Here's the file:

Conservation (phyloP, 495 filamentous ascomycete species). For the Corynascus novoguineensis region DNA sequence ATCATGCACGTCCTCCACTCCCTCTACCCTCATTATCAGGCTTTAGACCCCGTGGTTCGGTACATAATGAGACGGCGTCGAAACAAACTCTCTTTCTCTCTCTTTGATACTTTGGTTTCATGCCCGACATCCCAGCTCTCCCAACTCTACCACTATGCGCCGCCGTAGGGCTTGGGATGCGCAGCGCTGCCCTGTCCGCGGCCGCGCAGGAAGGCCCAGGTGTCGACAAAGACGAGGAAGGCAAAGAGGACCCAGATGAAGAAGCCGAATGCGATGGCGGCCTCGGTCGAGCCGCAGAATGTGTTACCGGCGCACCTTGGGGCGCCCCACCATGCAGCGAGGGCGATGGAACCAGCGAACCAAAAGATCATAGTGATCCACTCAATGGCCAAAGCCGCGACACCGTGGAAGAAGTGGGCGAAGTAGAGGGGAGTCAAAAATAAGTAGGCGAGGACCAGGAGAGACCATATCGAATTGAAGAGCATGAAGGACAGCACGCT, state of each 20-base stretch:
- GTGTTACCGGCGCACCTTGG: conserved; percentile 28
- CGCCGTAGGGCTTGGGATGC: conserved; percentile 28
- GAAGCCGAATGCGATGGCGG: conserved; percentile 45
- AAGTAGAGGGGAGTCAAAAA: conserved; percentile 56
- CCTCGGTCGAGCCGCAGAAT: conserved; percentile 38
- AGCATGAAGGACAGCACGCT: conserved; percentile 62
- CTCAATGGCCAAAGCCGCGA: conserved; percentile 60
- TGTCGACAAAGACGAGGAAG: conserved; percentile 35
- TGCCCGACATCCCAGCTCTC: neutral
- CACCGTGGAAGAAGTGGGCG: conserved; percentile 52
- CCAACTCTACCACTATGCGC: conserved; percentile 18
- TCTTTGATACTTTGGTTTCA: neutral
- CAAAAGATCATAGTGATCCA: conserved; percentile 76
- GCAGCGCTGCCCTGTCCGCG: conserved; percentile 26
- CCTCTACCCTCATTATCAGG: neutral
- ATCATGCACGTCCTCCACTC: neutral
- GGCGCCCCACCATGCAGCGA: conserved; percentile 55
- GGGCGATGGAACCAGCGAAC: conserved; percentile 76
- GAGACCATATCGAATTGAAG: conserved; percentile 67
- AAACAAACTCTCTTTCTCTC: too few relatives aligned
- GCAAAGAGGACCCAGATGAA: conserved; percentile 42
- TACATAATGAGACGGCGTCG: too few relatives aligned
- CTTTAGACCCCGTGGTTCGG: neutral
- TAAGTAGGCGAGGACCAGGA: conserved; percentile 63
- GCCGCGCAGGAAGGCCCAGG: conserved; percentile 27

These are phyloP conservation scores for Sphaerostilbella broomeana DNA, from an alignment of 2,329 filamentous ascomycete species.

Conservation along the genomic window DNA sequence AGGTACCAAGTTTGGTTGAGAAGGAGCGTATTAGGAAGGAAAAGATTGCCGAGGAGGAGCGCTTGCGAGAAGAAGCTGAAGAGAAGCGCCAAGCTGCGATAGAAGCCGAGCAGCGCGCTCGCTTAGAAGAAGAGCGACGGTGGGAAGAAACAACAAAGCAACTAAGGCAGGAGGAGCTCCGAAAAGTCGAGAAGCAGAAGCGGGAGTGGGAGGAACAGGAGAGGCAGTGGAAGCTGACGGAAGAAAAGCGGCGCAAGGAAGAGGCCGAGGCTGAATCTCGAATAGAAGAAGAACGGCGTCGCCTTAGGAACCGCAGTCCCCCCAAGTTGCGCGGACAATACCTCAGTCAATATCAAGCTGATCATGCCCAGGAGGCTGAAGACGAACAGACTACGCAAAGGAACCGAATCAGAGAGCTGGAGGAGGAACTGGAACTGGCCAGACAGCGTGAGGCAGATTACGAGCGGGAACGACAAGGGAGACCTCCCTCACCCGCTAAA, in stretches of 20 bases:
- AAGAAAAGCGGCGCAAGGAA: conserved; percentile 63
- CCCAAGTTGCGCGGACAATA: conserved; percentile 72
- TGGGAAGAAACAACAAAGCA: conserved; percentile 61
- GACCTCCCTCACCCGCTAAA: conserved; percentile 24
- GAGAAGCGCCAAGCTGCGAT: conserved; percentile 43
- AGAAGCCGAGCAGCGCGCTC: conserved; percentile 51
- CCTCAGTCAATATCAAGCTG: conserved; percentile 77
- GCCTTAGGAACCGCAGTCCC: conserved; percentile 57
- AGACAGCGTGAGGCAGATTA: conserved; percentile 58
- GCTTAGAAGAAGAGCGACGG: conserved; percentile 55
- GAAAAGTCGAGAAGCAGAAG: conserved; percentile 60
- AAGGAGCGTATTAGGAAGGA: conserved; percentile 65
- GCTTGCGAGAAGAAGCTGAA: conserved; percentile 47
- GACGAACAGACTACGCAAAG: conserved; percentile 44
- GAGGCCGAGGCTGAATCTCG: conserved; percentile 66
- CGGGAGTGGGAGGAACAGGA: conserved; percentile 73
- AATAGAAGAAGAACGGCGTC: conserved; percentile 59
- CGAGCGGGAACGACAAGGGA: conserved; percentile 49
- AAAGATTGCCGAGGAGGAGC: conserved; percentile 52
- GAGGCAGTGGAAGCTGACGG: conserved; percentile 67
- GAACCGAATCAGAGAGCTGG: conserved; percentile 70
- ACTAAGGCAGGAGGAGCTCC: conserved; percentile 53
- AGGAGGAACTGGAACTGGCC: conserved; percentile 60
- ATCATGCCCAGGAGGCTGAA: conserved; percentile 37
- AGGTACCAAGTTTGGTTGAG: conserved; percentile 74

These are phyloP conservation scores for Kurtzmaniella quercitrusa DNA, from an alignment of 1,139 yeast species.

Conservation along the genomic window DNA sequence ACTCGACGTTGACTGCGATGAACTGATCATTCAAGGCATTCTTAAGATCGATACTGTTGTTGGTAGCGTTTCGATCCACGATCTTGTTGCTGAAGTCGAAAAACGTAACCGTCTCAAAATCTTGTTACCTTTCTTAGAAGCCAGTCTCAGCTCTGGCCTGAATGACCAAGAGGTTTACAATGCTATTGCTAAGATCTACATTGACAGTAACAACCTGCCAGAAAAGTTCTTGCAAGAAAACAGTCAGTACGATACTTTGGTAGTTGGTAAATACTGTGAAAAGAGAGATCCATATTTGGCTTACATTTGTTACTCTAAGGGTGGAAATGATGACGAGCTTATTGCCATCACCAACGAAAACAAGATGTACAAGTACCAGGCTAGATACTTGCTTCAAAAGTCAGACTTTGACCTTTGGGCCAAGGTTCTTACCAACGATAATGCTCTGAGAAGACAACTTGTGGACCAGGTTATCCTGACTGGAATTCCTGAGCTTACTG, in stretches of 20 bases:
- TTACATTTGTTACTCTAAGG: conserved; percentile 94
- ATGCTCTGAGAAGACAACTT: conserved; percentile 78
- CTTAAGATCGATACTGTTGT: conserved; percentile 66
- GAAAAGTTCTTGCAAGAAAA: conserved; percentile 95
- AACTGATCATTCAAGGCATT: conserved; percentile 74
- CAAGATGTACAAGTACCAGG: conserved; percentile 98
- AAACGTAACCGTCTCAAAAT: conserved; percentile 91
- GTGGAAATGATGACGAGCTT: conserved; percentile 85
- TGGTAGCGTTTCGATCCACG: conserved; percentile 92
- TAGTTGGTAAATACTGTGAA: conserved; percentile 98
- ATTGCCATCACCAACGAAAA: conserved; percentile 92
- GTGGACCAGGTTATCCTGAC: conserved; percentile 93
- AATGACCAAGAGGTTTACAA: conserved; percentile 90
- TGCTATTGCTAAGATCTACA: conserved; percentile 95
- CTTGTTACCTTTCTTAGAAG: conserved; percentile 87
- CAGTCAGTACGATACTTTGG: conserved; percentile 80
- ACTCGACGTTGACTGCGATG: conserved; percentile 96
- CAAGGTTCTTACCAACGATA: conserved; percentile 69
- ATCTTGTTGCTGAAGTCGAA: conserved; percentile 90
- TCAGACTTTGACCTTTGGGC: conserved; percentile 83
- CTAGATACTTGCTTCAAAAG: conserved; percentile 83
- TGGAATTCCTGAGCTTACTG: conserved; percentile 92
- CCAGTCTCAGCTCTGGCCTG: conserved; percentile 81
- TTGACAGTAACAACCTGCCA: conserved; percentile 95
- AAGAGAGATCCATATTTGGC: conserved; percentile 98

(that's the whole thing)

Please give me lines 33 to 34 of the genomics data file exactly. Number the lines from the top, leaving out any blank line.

- GAGAAGCGCCAAGCTGCGAT: conserved; percentile 43
- AGAAGCCGAGCAGCGCGCTC: conserved; percentile 51